The bark Ægir was mastered and owned by Christian K. Behrens in Bergen. Before starting in the trade of conveying emigrants across the Atlantic, he had studied German and American emigrant ships in New York. In that way he had achieved some knowledge on how the ships should be fitted to accommodate passengers on such a long voyage. The Ægir departed from Bergen with emigrants on Apr. 7th - 1837, carrying 84 passengers. Among them was the later well known pioneer Ole Rynning. The ship arrived at New York June 9th.
The crossing is known to have been smooth, but many of the farmers
became seasick. The skilled captain worked as the ships medic, and cured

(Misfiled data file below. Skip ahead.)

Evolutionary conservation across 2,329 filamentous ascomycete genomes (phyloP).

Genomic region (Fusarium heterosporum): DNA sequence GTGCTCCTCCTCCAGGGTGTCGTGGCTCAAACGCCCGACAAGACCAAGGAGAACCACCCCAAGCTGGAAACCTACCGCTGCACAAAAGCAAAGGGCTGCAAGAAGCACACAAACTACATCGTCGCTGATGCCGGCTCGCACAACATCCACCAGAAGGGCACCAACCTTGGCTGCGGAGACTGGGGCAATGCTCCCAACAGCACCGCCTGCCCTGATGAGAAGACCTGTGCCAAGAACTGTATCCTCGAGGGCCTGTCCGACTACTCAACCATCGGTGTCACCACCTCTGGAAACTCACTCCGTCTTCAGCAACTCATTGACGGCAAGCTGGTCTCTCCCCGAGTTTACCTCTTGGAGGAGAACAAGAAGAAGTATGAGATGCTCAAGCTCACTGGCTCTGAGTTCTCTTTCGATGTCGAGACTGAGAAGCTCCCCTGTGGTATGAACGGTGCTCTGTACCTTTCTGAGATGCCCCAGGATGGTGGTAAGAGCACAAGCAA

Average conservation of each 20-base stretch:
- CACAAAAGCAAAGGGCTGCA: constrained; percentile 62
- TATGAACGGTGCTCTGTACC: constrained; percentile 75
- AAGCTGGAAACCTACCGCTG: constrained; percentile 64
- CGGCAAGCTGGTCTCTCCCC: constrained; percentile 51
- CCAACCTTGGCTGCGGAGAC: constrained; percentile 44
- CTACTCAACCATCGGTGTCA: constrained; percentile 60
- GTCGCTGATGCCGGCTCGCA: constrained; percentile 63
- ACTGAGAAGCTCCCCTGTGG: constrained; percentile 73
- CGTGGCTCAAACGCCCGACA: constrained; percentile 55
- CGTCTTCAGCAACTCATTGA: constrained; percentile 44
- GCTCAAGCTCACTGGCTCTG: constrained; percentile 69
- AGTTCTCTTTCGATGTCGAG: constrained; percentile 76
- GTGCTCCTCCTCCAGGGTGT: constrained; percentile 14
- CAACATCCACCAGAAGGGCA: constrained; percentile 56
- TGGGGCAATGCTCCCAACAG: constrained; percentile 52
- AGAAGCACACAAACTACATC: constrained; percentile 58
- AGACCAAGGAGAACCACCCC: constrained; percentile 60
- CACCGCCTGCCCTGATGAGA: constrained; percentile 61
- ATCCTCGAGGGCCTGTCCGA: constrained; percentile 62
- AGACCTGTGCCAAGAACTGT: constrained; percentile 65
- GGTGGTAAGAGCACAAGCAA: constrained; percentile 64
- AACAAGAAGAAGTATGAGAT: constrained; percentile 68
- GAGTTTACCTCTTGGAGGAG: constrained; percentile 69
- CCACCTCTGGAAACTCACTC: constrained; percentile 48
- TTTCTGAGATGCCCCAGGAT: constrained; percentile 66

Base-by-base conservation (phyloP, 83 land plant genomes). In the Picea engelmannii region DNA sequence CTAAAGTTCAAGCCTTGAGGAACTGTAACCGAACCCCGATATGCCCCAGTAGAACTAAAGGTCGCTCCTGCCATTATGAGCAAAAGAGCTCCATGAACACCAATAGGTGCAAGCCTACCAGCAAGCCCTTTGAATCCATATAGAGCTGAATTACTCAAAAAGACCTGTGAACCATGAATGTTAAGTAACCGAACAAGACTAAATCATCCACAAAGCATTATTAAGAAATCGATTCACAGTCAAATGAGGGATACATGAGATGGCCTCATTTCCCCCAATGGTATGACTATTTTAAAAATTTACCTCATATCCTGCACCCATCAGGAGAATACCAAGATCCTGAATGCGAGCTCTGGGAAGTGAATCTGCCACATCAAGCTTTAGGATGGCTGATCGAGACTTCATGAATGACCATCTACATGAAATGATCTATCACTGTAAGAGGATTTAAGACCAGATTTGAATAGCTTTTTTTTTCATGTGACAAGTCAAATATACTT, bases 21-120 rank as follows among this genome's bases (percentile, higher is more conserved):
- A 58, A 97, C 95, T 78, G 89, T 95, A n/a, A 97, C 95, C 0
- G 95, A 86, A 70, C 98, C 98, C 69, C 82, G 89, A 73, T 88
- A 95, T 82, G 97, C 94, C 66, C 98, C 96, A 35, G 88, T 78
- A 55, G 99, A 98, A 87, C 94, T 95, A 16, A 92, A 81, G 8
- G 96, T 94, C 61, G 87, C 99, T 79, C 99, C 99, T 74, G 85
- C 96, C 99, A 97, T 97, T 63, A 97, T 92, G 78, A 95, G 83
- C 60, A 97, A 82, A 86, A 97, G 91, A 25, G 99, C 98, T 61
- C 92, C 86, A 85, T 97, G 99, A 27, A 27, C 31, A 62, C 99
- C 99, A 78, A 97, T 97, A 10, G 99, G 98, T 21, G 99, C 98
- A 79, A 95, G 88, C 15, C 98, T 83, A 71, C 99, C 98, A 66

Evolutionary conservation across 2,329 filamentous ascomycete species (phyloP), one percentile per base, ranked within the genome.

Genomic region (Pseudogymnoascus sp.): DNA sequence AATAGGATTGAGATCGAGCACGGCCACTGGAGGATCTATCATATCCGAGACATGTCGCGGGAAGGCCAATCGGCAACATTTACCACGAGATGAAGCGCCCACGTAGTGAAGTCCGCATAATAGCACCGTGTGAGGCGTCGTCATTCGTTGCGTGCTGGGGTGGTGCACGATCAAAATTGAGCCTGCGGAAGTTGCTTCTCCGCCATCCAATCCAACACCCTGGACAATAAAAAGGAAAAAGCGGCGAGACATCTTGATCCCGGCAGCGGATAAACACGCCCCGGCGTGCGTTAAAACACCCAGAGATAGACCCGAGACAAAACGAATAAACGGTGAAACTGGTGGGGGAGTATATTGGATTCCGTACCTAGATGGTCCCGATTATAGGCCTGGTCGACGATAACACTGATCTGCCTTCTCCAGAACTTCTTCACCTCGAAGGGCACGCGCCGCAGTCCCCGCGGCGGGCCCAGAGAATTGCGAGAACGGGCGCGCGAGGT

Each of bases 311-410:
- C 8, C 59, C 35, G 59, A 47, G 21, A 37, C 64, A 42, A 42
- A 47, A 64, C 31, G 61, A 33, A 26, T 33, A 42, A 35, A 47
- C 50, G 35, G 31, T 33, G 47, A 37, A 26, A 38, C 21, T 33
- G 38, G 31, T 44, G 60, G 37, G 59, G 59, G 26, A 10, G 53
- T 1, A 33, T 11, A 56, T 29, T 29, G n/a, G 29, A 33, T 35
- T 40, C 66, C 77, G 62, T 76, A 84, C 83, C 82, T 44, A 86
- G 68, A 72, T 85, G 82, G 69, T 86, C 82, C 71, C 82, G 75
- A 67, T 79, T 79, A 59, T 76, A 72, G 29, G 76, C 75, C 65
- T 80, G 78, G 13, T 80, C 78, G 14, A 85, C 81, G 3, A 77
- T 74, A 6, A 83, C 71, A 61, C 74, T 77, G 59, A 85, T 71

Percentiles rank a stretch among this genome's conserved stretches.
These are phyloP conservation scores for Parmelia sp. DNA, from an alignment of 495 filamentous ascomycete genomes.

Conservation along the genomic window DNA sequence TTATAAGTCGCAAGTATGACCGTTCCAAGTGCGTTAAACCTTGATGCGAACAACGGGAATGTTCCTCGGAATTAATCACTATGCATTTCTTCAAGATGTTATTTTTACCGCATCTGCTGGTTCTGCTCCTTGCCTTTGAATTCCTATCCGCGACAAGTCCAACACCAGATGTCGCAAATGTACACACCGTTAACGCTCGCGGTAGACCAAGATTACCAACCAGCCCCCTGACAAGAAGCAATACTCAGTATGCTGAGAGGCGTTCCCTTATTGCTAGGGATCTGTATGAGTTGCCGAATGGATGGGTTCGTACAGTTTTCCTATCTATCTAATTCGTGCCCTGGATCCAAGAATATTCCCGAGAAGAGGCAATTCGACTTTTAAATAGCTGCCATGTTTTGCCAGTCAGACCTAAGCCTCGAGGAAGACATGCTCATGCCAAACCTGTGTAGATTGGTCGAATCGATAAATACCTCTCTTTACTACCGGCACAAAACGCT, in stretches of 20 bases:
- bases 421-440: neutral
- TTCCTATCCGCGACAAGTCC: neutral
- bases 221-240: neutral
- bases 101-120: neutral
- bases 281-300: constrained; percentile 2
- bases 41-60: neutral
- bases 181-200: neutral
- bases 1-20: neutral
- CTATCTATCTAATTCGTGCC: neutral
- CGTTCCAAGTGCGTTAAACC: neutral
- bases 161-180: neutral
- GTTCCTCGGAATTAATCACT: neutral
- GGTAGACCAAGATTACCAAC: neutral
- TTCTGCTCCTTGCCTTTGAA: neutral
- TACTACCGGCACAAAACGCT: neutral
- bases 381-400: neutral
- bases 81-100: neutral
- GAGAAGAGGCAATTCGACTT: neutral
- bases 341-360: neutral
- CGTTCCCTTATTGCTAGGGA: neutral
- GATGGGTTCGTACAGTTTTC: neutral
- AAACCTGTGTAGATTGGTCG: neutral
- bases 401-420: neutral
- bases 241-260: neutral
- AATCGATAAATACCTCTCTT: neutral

them with oat soup. The passengers where cheerful and they arranged dancing
on the deck. The captain had to stop the dancing because the deck was damaged from the iron fittings on the farmers shoes. On May 8th the ship had a collision with the British ship "Barletto" but the damage was minor, though the passengers got a scare. On May 17th they celebrated the Norwegian National day with dance and a good meal, they had all dressed in their best clothes.
THE ÆGIR PEOPLE - By Erling Viksund - Jaunuary 2005. This article by Erling Viksund was first published in "Vaksdal Historielags Årbok" 2004. This is the story about the pioneers who emigrated from Hordaland to Amerika on the Ægir in 1837, and the tragedy in the first settlements in Illinois.
Christian Behrens is known to have sailed with emigrants several times after
this and he was known as a very good and skilled captain. [DNSH 554]